have seen that these new ways of thinking about public
management must incorporate new ways of thinking about
the role of the public servant.
have need to charge our public servants with responsibility
for creating a ferment of innovation and learning and
hold them responsible for initiating collecting information,
sifting it for good ideas, and acting on it in an innovative
way in the long term public interest.
therefore need tools which can be used to take stock of
the extent to which the requisite climates of innovation
and learning have been created and, by so doing, direct
people's attention to the developments that are required.
of the features which should be incorporated into such
measures have been discussed in connection with innovation
in organisations. At a societal level, more attention
will have to be paid to:
the investigation of, and development of strategies to
influence, the hidden sociological systems processes which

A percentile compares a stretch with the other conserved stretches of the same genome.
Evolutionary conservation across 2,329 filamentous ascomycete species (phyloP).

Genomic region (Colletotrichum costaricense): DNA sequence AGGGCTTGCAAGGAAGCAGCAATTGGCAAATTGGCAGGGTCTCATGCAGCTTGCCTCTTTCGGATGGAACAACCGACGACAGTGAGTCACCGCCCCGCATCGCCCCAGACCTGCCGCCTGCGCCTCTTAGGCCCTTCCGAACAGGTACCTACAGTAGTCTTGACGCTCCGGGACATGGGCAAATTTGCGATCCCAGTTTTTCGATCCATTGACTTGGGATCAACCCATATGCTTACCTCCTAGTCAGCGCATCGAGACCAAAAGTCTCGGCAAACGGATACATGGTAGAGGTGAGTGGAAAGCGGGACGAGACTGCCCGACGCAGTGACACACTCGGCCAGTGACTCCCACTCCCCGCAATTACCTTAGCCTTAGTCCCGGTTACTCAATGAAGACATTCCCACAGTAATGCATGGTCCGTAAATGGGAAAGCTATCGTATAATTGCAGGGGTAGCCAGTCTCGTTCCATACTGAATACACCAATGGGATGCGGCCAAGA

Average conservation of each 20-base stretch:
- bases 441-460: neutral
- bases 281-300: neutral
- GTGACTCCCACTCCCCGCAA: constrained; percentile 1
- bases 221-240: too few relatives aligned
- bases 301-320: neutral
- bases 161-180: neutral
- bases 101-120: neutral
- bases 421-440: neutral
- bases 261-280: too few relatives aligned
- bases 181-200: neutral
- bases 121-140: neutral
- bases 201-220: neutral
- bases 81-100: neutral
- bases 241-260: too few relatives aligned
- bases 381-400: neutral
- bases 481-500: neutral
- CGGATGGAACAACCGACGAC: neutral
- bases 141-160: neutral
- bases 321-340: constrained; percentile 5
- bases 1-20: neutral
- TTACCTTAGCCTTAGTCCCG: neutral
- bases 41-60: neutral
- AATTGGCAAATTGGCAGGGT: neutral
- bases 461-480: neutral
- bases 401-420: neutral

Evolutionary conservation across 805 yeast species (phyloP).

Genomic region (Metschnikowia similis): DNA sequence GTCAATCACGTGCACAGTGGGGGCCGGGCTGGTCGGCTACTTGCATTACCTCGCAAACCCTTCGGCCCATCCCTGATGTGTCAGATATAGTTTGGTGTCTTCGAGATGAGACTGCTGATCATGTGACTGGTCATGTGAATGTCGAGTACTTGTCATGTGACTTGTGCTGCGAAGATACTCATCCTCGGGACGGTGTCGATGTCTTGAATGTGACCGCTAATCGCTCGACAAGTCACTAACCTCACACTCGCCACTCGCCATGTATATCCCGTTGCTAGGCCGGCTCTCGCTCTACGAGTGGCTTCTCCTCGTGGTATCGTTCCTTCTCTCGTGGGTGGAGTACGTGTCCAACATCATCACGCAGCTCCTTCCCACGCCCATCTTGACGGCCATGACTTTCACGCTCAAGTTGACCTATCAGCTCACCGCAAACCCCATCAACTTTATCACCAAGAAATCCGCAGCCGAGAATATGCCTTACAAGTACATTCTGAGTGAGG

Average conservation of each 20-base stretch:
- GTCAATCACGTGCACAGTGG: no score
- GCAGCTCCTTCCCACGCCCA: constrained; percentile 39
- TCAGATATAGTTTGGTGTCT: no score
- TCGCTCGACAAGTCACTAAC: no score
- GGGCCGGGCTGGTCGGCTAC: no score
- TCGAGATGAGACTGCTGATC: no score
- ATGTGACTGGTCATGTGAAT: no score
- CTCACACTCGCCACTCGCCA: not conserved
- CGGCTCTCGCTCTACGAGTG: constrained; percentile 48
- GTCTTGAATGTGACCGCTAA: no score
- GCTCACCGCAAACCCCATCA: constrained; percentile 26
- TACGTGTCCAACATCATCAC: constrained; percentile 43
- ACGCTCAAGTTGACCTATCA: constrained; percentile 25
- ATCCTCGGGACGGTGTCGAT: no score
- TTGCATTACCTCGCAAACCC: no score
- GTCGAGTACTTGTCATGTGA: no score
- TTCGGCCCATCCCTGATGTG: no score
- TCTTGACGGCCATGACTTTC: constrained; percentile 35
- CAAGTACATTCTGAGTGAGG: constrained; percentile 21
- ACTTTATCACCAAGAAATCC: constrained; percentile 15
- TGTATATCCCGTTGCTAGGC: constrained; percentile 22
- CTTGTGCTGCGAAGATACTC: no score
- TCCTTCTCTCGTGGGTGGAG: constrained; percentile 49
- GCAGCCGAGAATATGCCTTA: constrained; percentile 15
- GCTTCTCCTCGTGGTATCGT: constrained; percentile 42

deflect most public-improvement action from the achievement
of its goals, and
the formal arrangements for advancing understanding and
especially, for obtaining comprehensive, systems-oriented,
evaluations. [Current beliefs about the appropriate procedures
required to advance scientific understanding are wide
of the mark. The only way to move toward a focus on comprehensive,
systems-oriented, thinking (instead of on accuracy in
relation to one or to isolated specifics) is to provide
resources to a wide variety of people who have very different
- currently unsubstantiated - perspectives.]
features to be incorporated into tools designed to direct
attention to the key features of new forms of public surveillance
of public servants as managers charged with the duties
which have been mentioned are less clear. But there is
no mistaking the need to move from concepts of government
and supervision based in hierarchy to concepts of democracy
grounded in fluid, network-based, and issue-oriented arrangements.